Thirdly, it always amazes me how members here that are working professionals no longer share or contribute. For generations the way we learned, entered the profession and progressed was though the help of others before us. We looked up to them, valued their insights and offerings and actually looked forward to everything and anything they offered. We couldn't get enough of it. Well now, today some of us are now hose guys, and yet many seem not to want to or be willing to carry the torch. To share and assist others. The best advice and contributions are those based on longtime experience, not theories, beliefs and opinions. So where are these guys in this forum? We know thy are still here because they pop in to plug their latest product for sale, attempt to generate opt-ins for their blog, podcast or freebie, or fish for praise and support of their releases. When it comes to contributing and moving things forward, they are notably absent.

I have nothing against selling products, I have done the same for three decades (only recently here to this community) but I also have continually and consistently participated and contributed in this sense all long.

Is everyone just tired? Is it that there are few newcomers here? Is it a protective thing?

I've always thought and believed this is one of the most helpful, beneficial and directly valuable forums on the Café. So sad.
Message: Posted by: Dannydoyle (Jun 18, 2016 09:49AM)
It does get tiresome being corrected by the "I don't work but am entitled to my opinion " crowd.
Message: Posted by: Dannydoyle (Jun 18, 2016 09:56AM)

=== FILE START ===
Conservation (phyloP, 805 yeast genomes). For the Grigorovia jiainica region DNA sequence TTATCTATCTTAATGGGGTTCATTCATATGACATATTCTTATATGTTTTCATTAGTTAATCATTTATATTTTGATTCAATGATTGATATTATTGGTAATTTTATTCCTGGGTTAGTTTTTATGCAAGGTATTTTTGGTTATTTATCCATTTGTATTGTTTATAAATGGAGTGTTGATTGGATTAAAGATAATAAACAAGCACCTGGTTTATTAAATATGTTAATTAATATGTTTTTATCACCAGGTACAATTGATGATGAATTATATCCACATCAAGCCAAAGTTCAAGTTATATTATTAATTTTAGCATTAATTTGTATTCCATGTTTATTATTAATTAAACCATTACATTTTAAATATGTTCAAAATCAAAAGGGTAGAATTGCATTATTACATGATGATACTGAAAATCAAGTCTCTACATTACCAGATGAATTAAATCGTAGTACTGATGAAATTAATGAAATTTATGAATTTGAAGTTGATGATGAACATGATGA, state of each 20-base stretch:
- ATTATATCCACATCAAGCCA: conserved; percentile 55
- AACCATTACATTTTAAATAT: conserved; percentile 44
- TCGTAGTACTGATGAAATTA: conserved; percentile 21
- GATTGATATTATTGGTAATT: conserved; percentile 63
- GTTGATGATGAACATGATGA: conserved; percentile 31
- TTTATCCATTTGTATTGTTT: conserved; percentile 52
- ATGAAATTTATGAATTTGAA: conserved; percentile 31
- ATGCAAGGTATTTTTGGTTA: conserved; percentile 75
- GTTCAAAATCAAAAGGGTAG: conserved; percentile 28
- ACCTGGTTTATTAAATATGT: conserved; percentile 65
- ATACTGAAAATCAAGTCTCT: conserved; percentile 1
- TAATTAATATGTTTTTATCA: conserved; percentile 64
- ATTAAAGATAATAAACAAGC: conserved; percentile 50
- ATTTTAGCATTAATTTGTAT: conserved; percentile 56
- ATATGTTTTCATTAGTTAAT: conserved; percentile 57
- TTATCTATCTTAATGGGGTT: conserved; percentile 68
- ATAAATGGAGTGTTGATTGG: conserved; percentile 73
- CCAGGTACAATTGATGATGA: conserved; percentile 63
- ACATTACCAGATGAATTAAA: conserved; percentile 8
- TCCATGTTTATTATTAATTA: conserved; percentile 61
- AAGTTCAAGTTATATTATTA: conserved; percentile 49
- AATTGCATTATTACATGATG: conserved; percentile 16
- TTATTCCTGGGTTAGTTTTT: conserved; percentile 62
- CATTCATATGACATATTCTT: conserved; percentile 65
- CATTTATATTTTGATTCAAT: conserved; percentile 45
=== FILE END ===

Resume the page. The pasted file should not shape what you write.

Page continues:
The absolute fact is magicians in general are horrendous at being set apart from the pack. Look how many ask what tricks they should do?

Few want to bother being different it seems. Which is not a bad thing, it is just a thing.

Simply put the huge percentage of magicians are different in price.
Message: Posted by: 55Hudson (Jun 18, 2016 01:02PM)
One of the challenges with this question is limiting he risk that a local competitor could copy your efforts and then negate this positioning. I will share a couple things that I do not think could be easily duplicated.

I serve two primary markets - kids shows and corporate parties/receptions. About half of my shows I each category.

For kids, I've launched Twin Cities Magic Academy and teach the Discover Magic curriculum in several school districts through their Continuing Ed departments. The Continuing Ed summer camp and after school programs are highly regarded and this provides a bit of a stamp of approval on my kids shows.

For corporate, I emphasize my experience in business and how I understand what it takes for successful entertainment - from the clients perspective. Most (if any) of the
professional magicians in the area do not have the experience I have here, and although they may have more years of experience entertaining in this segment, they can't make the same case that I can regarding understanding acceptable and unacceptable material for a corporate event. I also always perform in a suit and never use any off color material - at any time, even in causal (non-paid) situations.

Hudson
Message: Posted by: lou serrano (Jun 18, 2016 02:36PM)
I think positioning has very little to do with your perceived competition and everything to do with you.

I no longer think of my competition as competition. They do what they do, and I do what I do.

I work in several markets which include social and corporate markets, and depending on the specific market, I position myself differently. In general, I'm positioned as an ideal entertainment solution for high-end clients. To give more detail would take more than a few sentences, but it encompasses my performance, my choice of material, the way I communicate, the way I dress, the way I develop and maintain relationships, the quality of my marketing materials, the way I conduct business, and much, much more.